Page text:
The following chart shows the average cost breakdown of a typical FOB price:

Chart 1: Breakdown of a typical FOB price

Note that these percentages may vary per factory and per order. Some factories accept lower profit margins during offseason periods or when order volumes are high. In addition, the percentages for labour versus fabrics may vary, depending on the efficiency and wage level of the workforce and the price of the materials. Efficiency goes up and material prices go down when producing large volume orders.

Tips:

  • Study different product ranges and try to improve products with the largest volume potential.
  • If you focus on volume, study existing products and materials that provide similar comfort and quality but are more price aggressive.
  • In case you target the high-end market, focus on using innovative new materials that increase the comfort of the consumer but always try to keep a competitive price level.

Retail pricing

The retail price of adaptive apparel items is on average four to eight times the FOB price, which is called retail markup. It follows that the FOB price is on average 12.5%–25% of the retail price of the product. Exceptions do exist. In the budget market, some large European retail chains may sell products for a markup of just twice the FOB price. Retailers mark the FOB price up four to eight times because they need to account for import duties, transport, rent, marketing, overhead, stock keeping, markdowns, VAT (15%–27% in EU countries), among other costs.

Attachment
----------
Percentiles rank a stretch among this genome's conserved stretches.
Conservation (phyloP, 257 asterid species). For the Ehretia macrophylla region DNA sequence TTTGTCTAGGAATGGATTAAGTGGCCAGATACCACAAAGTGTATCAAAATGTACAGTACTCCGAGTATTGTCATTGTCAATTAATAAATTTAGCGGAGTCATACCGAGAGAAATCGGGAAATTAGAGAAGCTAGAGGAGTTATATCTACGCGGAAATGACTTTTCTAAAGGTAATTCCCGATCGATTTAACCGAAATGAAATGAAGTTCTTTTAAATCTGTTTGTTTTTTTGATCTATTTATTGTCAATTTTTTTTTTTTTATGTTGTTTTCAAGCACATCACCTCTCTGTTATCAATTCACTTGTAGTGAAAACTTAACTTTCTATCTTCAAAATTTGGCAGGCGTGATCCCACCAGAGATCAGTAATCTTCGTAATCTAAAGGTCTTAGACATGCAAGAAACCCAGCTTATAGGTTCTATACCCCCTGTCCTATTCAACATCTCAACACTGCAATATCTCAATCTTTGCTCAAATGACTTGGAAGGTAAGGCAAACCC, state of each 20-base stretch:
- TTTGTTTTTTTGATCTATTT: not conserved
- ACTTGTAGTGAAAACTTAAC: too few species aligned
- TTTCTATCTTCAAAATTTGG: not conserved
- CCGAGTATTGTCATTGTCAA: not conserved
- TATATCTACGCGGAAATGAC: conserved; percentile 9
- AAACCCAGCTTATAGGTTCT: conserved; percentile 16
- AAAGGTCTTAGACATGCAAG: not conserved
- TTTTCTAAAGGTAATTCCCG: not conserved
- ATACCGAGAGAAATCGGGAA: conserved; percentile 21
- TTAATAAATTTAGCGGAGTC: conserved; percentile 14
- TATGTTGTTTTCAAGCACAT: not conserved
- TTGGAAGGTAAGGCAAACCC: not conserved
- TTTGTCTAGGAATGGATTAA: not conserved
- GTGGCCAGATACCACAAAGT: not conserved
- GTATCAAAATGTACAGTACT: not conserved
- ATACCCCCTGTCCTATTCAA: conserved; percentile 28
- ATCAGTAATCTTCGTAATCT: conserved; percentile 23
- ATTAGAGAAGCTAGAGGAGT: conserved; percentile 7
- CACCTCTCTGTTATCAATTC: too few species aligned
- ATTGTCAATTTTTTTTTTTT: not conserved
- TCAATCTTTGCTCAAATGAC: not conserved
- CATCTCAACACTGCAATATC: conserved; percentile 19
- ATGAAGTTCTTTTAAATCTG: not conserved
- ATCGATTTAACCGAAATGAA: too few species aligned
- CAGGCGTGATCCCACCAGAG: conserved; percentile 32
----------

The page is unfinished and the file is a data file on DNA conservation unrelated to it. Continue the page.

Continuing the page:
According to Eurostat’s 2018 comparison of retail prices for apparel, France has the highest price level among the top six apparel and footwear importer countries at 109.9 points compared to the European average of 100, followed by Belgium (106.4), the Netherlands (106.3), Italy (101.1), Germany (99.1), the UK (92.7) and Spain (92). Note that brands and retailers that sell in multiple European countries usually keep prices equal or deviate only slightly from the standard retail price.

Online commerce, a strong budget segment and intense competition have made consumers in Europe accustomed to low prices. Focus on sustainability and higher production costs have, at the same time, put manufacturers, suppliers and buyers under enormous price pressure. Prices are expected to remain stable in the next three years, thanks to increased efficiency, automation and the trend of production shifting to low-wage countries.

This study has been carried out on behalf of CBI by FT Journalistiek.

Please review our market information disclaimer.